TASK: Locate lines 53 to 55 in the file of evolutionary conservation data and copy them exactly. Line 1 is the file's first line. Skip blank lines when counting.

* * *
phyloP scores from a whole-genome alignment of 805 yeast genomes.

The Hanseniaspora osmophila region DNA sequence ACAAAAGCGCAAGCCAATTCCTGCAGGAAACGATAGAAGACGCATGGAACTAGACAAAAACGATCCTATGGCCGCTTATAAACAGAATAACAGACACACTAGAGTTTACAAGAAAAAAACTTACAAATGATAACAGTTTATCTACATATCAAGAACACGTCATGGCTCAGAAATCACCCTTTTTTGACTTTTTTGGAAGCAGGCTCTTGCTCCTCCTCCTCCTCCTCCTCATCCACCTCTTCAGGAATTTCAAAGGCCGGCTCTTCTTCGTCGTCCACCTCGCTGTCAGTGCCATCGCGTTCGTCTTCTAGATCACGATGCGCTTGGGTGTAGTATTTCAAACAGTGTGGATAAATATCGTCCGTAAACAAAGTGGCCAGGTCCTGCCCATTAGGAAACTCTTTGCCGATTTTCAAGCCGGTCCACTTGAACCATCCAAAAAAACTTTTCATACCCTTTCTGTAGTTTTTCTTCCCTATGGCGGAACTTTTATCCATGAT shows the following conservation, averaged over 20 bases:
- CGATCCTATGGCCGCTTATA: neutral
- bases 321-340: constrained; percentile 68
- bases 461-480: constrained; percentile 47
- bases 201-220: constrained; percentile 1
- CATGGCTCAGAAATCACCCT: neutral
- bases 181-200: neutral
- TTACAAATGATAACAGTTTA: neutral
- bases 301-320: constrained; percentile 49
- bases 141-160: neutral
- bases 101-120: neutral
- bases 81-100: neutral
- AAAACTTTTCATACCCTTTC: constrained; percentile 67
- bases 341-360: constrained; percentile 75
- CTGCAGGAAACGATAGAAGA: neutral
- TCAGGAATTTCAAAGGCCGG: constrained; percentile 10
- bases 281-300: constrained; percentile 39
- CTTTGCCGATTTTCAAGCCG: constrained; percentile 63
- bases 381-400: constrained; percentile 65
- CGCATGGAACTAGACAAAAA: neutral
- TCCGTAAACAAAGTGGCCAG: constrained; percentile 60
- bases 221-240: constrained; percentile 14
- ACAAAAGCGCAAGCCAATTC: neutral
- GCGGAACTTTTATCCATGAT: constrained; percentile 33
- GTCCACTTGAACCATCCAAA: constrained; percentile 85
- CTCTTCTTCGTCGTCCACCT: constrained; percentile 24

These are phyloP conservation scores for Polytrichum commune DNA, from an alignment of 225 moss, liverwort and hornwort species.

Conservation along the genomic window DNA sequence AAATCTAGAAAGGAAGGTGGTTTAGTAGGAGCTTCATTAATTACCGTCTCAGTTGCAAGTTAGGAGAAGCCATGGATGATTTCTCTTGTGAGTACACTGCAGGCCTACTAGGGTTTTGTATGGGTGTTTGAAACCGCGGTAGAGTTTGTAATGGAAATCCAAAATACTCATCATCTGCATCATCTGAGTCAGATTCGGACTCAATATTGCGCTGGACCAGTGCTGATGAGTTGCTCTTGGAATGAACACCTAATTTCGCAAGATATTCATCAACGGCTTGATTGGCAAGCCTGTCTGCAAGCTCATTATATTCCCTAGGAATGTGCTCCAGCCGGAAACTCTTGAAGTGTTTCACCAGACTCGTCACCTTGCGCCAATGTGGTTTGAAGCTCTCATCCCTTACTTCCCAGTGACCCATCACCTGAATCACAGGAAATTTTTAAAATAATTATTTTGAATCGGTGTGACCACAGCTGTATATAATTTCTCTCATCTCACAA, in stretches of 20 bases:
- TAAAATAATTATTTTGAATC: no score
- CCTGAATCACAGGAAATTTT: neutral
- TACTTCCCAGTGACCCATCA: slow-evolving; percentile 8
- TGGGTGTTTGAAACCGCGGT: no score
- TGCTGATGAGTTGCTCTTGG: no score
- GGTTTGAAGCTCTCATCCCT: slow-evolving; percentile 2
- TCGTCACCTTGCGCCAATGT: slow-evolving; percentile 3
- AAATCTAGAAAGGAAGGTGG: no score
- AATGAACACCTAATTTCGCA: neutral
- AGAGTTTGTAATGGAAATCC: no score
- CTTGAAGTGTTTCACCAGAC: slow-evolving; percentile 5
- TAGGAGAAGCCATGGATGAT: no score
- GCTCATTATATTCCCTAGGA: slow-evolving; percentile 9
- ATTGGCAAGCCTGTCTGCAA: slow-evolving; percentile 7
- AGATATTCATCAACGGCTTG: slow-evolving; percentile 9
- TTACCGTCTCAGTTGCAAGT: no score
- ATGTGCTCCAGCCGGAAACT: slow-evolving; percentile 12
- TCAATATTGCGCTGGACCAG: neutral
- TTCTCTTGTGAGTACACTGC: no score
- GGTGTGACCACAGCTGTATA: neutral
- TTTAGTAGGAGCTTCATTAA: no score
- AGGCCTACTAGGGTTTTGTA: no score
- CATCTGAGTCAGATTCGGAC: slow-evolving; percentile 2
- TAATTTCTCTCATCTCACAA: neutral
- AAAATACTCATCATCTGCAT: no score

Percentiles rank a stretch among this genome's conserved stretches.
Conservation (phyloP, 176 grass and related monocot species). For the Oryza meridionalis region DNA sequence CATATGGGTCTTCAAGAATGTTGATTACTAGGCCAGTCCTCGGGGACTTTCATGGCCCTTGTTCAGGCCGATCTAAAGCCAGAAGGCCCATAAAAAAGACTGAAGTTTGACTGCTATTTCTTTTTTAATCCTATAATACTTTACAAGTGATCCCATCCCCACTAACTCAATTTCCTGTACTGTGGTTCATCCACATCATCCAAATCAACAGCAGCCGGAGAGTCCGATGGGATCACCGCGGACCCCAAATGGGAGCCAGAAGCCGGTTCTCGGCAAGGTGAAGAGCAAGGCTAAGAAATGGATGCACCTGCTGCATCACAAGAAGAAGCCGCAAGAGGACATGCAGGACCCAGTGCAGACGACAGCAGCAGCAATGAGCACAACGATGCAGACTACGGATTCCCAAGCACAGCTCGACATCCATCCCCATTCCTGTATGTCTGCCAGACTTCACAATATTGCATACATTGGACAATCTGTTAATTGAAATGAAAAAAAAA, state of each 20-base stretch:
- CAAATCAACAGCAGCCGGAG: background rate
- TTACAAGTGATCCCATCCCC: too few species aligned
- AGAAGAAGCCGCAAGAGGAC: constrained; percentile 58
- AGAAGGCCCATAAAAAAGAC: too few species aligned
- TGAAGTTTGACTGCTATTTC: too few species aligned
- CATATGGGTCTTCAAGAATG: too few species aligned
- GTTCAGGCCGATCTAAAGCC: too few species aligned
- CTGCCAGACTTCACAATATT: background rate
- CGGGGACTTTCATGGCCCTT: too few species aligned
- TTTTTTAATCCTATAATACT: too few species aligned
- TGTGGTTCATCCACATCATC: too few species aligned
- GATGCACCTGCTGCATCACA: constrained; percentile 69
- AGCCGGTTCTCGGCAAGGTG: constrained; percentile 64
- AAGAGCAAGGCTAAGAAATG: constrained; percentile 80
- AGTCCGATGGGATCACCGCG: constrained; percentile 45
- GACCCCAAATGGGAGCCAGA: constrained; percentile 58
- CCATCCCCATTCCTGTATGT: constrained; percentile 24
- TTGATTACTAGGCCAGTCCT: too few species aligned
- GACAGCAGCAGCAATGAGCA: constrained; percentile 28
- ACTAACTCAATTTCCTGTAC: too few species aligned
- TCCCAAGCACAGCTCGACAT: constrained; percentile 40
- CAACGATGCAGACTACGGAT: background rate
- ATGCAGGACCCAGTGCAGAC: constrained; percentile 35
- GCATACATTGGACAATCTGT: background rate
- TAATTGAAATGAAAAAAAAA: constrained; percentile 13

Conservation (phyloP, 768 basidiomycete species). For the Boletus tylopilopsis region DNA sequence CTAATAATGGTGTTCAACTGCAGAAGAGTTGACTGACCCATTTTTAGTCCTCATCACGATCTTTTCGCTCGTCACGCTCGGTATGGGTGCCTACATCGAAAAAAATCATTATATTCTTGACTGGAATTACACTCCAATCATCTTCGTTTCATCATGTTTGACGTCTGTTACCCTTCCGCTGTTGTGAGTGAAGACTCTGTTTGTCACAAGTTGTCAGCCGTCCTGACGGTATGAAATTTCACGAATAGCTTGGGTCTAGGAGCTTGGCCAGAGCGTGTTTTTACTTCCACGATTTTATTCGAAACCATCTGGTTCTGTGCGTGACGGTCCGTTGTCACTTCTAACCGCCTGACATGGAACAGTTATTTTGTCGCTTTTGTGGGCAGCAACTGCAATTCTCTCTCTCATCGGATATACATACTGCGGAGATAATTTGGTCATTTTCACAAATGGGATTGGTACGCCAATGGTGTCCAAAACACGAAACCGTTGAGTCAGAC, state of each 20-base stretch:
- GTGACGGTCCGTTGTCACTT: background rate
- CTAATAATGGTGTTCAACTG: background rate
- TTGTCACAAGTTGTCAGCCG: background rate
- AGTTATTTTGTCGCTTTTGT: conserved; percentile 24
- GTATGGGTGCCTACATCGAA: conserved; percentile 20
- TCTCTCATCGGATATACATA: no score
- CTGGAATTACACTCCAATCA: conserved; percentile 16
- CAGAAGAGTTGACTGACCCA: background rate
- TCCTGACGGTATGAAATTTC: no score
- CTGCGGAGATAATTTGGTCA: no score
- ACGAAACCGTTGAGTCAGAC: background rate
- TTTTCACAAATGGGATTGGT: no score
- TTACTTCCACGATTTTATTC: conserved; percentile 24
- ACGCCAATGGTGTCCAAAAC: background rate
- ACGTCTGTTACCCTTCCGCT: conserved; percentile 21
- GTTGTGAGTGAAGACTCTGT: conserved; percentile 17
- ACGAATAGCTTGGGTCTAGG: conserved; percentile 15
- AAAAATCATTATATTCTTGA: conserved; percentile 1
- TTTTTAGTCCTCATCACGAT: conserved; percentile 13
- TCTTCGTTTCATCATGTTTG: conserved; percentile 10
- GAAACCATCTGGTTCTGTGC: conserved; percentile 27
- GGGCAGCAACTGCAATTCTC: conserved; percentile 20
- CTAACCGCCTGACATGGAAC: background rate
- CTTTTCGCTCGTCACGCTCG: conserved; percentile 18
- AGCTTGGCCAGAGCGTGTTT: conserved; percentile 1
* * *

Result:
- TAATTTCTCTCATCTCACAA: neutral
- AAAATACTCATCATCTGCAT: no score

Percentiles rank a stretch among this genome's conserved stretches.